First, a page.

Debugger tricks: Find all probable CONTEXT records in a crash dump

If you’ve debugged crash dumps for awhile, then you’ve probably ran into a situation where the initial dump context provided by the debugger corresponds to a secondary exception that happened while processing an initial exception that’s likely closer to the original underlying problem in the issue you’re investigating.

This can be annoying, as the “.ecxr” command will point you at the site of the secondary failure exception, and not the original exception context itself. However, in most cases the original, primary exception context is still there on the stack; one just needs to know how to find it.

There are a couple of ways to go about this:

  • For hardware generated exceptions (such as access violations), one can look for ntdll!KiUserExceptionDispatcher on the stack, which takes a PCONTEXT and an PEXCEPTION_RECORD as arguments.
  • For software-generated exceptions (such as C++ exceptions), things get a bit dicier. One can look for ntdll!RtlDispatchException being called on the stack, and from there, grab the PCONTEXT parameter.

This can be a bit tedious if stack unwinding fails, or you’re dealing with one of those dumps where exceptions on multiple threads at the same time, typically due to crash dump writing going haywire (I’m looking at you, Outlook…). It would be nice if the debugger could automate this process a little bit.

Fortunately, it’s actually not hard to do this with a little bit of a brute-force approach. Specifically, just a plain old “dumb” memory scan for something common to most all CONTEXT records. It’s not exactly a finesse approach, but it’s usually a lot faster than manually groveling through the stack, especially if multiple threads or multiple nested exceptions are involved. While there may be false-positives, it’s usually immediately obvious as to what makes sense to be involved with a live exception or not. Sometimes, however, quick-and-dirty brute force type solutions really end up doing the trick, though.

In order to find CONTEXT records based on a memory search, though, we need some common data points that are typically the same for all CONTEXT structures, and, preferably, contiguous (for ease of use with the “s” command, the debugger’s memory search support). Fortunately, it turns out that this exists in the form of the segment registers of a CONTEXT structure:

0:000> dt ntdll!_CONTEXT
+0x000 ContextFlags : Uint4B

+0x08c SegGs : Uint4B
+0x090 SegFs : Uint4B
+0x094 SegEs : Uint4B
+0x098 SegDs : Uint4B


Now, it turns out that for all threads in a given process will almost always have the same segment selector values, excluding exotic and highly out of the ordinary cases like VDM processes. (The same goes for the segment selector values on x64 as well.) Four non-zero 32-bit values (actually, 16-bit values with zero padding to 32-bits) are enough to be able to reasonably pull a search off without being buried in false positives. Here’s how to do it with the infamous WinDbg debugger script (also applicable to other DbgEng-enabled programs, such as kd):

.foreach ( CxrPtr { s -[w1]d 0 l?ffffffff @gs @fs @es @ds } ) { .cxr CxrPtr – 8c }

This is a bit of a long-winded command, so let’s break it down into the individual components. First, we have a “.foreach” construct, which according to the debugger documentation, follows this convention:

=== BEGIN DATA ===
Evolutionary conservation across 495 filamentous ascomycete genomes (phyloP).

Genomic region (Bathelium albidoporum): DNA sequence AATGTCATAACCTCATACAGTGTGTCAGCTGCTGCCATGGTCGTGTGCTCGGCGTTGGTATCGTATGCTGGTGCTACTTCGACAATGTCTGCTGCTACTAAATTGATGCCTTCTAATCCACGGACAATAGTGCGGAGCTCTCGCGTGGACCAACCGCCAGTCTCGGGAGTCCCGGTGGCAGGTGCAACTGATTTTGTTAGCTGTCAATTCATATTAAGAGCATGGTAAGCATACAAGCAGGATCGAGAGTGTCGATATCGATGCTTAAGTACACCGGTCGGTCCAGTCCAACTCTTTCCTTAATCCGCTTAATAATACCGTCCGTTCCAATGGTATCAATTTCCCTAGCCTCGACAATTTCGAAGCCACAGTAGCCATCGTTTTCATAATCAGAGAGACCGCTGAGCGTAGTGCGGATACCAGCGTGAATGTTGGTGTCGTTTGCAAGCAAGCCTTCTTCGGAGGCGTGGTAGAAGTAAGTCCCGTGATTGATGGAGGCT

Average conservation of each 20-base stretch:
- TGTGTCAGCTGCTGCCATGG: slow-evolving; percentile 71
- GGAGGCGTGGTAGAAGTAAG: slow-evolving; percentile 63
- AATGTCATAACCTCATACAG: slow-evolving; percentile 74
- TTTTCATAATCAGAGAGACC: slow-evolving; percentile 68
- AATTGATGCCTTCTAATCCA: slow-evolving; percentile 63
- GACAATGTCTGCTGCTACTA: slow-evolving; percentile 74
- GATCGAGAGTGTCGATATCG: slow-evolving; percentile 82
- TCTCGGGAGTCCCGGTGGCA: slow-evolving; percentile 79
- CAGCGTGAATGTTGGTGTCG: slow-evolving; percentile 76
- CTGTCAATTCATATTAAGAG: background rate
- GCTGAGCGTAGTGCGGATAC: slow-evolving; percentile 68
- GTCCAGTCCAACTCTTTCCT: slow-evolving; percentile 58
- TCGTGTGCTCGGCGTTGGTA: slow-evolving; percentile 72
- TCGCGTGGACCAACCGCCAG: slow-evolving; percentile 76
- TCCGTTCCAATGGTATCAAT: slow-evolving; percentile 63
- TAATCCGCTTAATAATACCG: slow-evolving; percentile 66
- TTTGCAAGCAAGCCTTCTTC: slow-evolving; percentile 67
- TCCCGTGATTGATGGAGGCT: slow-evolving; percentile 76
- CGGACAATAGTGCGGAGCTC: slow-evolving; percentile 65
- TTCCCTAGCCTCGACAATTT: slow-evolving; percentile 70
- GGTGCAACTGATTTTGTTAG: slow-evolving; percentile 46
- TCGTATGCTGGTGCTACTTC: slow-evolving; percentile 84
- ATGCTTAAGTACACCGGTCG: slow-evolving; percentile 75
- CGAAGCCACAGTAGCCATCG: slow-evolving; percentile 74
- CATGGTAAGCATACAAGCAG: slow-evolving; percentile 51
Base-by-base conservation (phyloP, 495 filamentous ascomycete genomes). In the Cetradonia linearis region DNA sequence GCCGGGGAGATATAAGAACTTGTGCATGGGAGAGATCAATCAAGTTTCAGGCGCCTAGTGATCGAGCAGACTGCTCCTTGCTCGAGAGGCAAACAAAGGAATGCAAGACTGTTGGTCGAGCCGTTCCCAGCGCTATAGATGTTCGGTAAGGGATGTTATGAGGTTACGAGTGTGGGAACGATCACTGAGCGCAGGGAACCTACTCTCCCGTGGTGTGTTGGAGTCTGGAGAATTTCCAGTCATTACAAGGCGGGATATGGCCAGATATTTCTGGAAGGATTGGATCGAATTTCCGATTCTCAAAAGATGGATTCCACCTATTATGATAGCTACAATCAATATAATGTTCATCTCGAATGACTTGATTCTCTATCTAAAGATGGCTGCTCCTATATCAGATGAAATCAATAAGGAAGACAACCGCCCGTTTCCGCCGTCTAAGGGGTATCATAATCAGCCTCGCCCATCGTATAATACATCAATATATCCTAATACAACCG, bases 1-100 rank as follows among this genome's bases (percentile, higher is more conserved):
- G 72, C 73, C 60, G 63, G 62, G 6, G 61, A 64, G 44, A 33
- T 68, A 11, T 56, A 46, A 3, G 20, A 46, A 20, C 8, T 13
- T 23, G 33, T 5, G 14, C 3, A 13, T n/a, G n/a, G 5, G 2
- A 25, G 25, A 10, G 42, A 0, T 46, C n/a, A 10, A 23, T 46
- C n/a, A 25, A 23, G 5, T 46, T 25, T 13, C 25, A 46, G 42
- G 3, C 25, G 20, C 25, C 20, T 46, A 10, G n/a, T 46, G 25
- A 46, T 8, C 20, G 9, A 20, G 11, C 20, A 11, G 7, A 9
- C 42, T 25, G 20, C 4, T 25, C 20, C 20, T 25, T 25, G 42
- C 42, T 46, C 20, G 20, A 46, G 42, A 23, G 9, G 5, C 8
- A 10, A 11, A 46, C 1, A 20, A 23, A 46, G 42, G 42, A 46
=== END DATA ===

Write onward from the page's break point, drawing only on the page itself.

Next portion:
.foreach [Options] ( Variable { InCommands } ) { OutCommands }

The .foreach command (actually one of the more versitle debugger-scripting commands, once one gets used to using it) basically takes a series of input strings generated by an input command (InCommands) and invokes an command to process that output (OutCommands), with the results of the input command being subsituted in as a macro specified by the Variable argument. It’s ugly and operates based on text parsing (and there’s support for skipping every X inputs, among other things; see the debugger documentation), but it gets the job done.

The next part of this operation is the s command, which instructs the debugger to search for a pattern in-memory in the target. The arguments supplied here instruct the debugger to search only writable memory (w), output only the address of each match (1), scan for DWORD (4-byte) sized quanitites (d) in the lower 4GB of the address space (0 l?ffffffff); in this case, we’re assuming that the target is a 32-bit process (which might be hosted on Wow64, hence 4GB instead of 3GB used). The remainder of the command specifies the search pattern to look for; the segment register values of the current thread. The “s” command sports a plethora of other options (with a rather unwieldy and convoluted syntax, unfortunately); the debugger documentation runs through the gamut of the other capabilities.

The final part of this command string is the output command, which simply directs the debugger to set the current context to the input command output replacement macro’s value at an offset of 0x8c. (If one recalls, 0x8c is the offset from the start of a struct _CONTEXT to the SegGs member, which is the first value we search for; as a result, the addresses returned by the “s” command will be the address of the SegGs member.) Remember that we restricted the output of the “s” command to just being the address itself, which lets us easily pass that on to a different command (which might give one the idea that the “s” and “.foreach” commands were made to work together).